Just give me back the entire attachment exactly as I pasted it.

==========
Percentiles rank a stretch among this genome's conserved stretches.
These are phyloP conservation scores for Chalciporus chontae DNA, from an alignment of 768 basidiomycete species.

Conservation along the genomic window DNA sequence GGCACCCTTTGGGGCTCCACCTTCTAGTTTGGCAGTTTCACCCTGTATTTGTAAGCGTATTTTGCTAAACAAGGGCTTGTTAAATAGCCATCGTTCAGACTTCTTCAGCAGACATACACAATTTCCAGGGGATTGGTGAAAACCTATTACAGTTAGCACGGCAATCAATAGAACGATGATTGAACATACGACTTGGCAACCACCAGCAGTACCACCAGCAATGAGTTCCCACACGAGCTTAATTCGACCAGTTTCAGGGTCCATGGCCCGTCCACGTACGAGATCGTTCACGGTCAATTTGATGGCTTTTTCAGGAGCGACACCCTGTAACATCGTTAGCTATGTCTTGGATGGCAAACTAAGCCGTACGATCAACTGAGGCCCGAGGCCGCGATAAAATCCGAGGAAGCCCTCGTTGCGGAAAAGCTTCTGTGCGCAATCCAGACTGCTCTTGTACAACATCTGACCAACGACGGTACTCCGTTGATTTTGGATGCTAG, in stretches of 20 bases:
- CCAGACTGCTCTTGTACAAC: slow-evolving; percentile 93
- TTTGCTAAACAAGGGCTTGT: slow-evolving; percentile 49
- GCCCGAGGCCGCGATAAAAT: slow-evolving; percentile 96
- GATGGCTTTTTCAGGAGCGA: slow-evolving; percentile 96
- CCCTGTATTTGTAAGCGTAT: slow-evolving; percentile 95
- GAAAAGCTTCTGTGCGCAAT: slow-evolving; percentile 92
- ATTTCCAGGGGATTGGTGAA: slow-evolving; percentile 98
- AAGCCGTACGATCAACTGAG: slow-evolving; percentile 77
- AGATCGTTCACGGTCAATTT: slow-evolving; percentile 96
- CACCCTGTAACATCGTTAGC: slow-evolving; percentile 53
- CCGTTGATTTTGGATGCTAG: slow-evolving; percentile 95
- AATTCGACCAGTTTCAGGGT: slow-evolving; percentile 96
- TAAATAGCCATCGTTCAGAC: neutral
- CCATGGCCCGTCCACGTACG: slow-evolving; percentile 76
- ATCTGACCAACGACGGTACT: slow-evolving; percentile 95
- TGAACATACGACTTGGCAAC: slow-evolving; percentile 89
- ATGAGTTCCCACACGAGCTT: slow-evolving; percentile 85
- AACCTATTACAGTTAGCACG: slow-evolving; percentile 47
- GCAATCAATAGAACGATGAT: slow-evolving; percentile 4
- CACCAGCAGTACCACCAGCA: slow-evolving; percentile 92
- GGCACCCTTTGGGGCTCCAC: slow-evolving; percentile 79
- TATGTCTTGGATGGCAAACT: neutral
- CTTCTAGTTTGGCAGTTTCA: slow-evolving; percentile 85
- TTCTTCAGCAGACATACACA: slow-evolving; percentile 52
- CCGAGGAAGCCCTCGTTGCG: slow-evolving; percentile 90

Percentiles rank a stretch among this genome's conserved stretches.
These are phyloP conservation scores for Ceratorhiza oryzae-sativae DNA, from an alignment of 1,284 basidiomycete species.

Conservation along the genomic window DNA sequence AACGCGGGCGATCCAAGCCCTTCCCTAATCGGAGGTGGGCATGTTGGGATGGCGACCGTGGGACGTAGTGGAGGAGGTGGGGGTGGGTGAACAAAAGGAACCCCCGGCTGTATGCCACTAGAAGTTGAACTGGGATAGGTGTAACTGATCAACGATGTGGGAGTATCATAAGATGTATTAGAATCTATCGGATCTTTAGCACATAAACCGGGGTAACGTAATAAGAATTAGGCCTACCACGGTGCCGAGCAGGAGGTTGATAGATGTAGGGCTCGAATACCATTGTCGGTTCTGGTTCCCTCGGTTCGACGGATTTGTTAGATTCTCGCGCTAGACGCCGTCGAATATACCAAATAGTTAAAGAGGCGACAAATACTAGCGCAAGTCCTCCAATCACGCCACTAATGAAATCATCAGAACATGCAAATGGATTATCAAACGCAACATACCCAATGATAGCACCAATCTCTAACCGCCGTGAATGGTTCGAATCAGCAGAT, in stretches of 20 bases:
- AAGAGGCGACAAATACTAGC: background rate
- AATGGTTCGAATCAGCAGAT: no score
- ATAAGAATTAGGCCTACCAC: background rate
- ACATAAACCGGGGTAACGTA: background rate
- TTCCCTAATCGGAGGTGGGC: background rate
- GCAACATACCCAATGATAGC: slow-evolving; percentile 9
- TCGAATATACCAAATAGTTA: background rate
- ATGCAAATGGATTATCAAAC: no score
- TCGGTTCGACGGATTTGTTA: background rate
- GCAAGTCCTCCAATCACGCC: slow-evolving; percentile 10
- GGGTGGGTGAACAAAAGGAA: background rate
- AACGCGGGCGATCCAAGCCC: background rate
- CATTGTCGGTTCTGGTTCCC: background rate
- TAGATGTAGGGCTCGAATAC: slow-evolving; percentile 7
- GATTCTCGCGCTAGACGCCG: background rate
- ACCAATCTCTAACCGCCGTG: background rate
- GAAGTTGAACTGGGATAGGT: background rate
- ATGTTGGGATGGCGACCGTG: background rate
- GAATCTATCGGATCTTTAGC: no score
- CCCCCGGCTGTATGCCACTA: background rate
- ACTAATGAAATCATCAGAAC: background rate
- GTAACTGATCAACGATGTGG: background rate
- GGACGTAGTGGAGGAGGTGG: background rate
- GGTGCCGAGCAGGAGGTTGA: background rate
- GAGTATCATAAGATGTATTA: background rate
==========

Percentiles rank a stretch among this genome's conserved stretches.
These are phyloP conservation scores for Chalciporus chontae DNA, from an alignment of 768 basidiomycete species.

Conservation along the genomic window DNA sequence GGCACCCTTTGGGGCTCCACCTTCTAGTTTGGCAGTTTCACCCTGTATTTGTAAGCGTATTTTGCTAAACAAGGGCTTGTTAAATAGCCATCGTTCAGACTTCTTCAGCAGACATACACAATTTCCAGGGGATTGGTGAAAACCTATTACAGTTAGCACGGCAATCAATAGAACGATGATTGAACATACGACTTGGCAACCACCAGCAGTACCACCAGCAATGAGTTCCCACACGAGCTTAATTCGACCAGTTTCAGGGTCCATGGCCCGTCCACGTACGAGATCGTTCACGGTCAATTTGATGGCTTTTTCAGGAGCGACACCCTGTAACATCGTTAGCTATGTCTTGGATGGCAAACTAAGCCGTACGATCAACTGAGGCCCGAGGCCGCGATAAAATCCGAGGAAGCCCTCGTTGCGGAAAAGCTTCTGTGCGCAATCCAGACTGCTCTTGTACAACATCTGACCAACGACGGTACTCCGTTGATTTTGGATGCTAG, in stretches of 20 bases:
- CCAGACTGCTCTTGTACAAC: slow-evolving; percentile 93
- TTTGCTAAACAAGGGCTTGT: slow-evolving; percentile 49
- GCCCGAGGCCGCGATAAAAT: slow-evolving; percentile 96
- GATGGCTTTTTCAGGAGCGA: slow-evolving; percentile 96
- CCCTGTATTTGTAAGCGTAT: slow-evolving; percentile 95
- GAAAAGCTTCTGTGCGCAAT: slow-evolving; percentile 92
- ATTTCCAGGGGATTGGTGAA: slow-evolving; percentile 98
- AAGCCGTACGATCAACTGAG: slow-evolving; percentile 77
- AGATCGTTCACGGTCAATTT: slow-evolving; percentile 96
- CACCCTGTAACATCGTTAGC: slow-evolving; percentile 53
- CCGTTGATTTTGGATGCTAG: slow-evolving; percentile 95
- AATTCGACCAGTTTCAGGGT: slow-evolving; percentile 96
- TAAATAGCCATCGTTCAGAC: neutral
- CCATGGCCCGTCCACGTACG: slow-evolving; percentile 76
- ATCTGACCAACGACGGTACT: slow-evolving; percentile 95
- TGAACATACGACTTGGCAAC: slow-evolving; percentile 89
- ATGAGTTCCCACACGAGCTT: slow-evolving; percentile 85
- AACCTATTACAGTTAGCACG: slow-evolving; percentile 47
- GCAATCAATAGAACGATGAT: slow-evolving; percentile 4
- CACCAGCAGTACCACCAGCA: slow-evolving; percentile 92
- GGCACCCTTTGGGGCTCCAC: slow-evolving; percentile 79
- TATGTCTTGGATGGCAAACT: neutral
- CTTCTAGTTTGGCAGTTTCA: slow-evolving; percentile 85
- TTCTTCAGCAGACATACACA: slow-evolving; percentile 52
- CCGAGGAAGCCCTCGTTGCG: slow-evolving; percentile 90

Percentiles rank a stretch among this genome's conserved stretches.
These are phyloP conservation scores for Ceratorhiza oryzae-sativae DNA, from an alignment of 1,284 basidiomycete species.

Conservation along the genomic window DNA sequence AACGCGGGCGATCCAAGCCCTTCCCTAATCGGAGGTGGGCATGTTGGGATGGCGACCGTGGGACGTAGTGGAGGAGGTGGGGGTGGGTGAACAAAAGGAACCCCCGGCTGTATGCCACTAGAAGTTGAACTGGGATAGGTGTAACTGATCAACGATGTGGGAGTATCATAAGATGTATTAGAATCTATCGGATCTTTAGCACATAAACCGGGGTAACGTAATAAGAATTAGGCCTACCACGGTGCCGAGCAGGAGGTTGATAGATGTAGGGCTCGAATACCATTGTCGGTTCTGGTTCCCTCGGTTCGACGGATTTGTTAGATTCTCGCGCTAGACGCCGTCGAATATACCAAATAGTTAAAGAGGCGACAAATACTAGCGCAAGTCCTCCAATCACGCCACTAATGAAATCATCAGAACATGCAAATGGATTATCAAACGCAACATACCCAATGATAGCACCAATCTCTAACCGCCGTGAATGGTTCGAATCAGCAGAT, in stretches of 20 bases:
- AAGAGGCGACAAATACTAGC: background rate
- AATGGTTCGAATCAGCAGAT: no score
- ATAAGAATTAGGCCTACCAC: background rate
- ACATAAACCGGGGTAACGTA: background rate
- TTCCCTAATCGGAGGTGGGC: background rate
- GCAACATACCCAATGATAGC: slow-evolving; percentile 9
- TCGAATATACCAAATAGTTA: background rate
- ATGCAAATGGATTATCAAAC: no score
- TCGGTTCGACGGATTTGTTA: background rate
- GCAAGTCCTCCAATCACGCC: slow-evolving; percentile 10
- GGGTGGGTGAACAAAAGGAA: background rate
- AACGCGGGCGATCCAAGCCC: background rate
- CATTGTCGGTTCTGGTTCCC: background rate
- TAGATGTAGGGCTCGAATAC: slow-evolving; percentile 7
- GATTCTCGCGCTAGACGCCG: background rate
- ACCAATCTCTAACCGCCGTG: background rate
- GAAGTTGAACTGGGATAGGT: background rate
- ATGTTGGGATGGCGACCGTG: background rate
- GAATCTATCGGATCTTTAGC: no score
- CCCCCGGCTGTATGCCACTA: background rate
- ACTAATGAAATCATCAGAAC: background rate
- GTAACTGATCAACGATGTGG: background rate
- GGACGTAGTGGAGGAGGTGG: background rate
- GGTGCCGAGCAGGAGGTTGA: background rate
- GAGTATCATAAGATGTATTA: background rate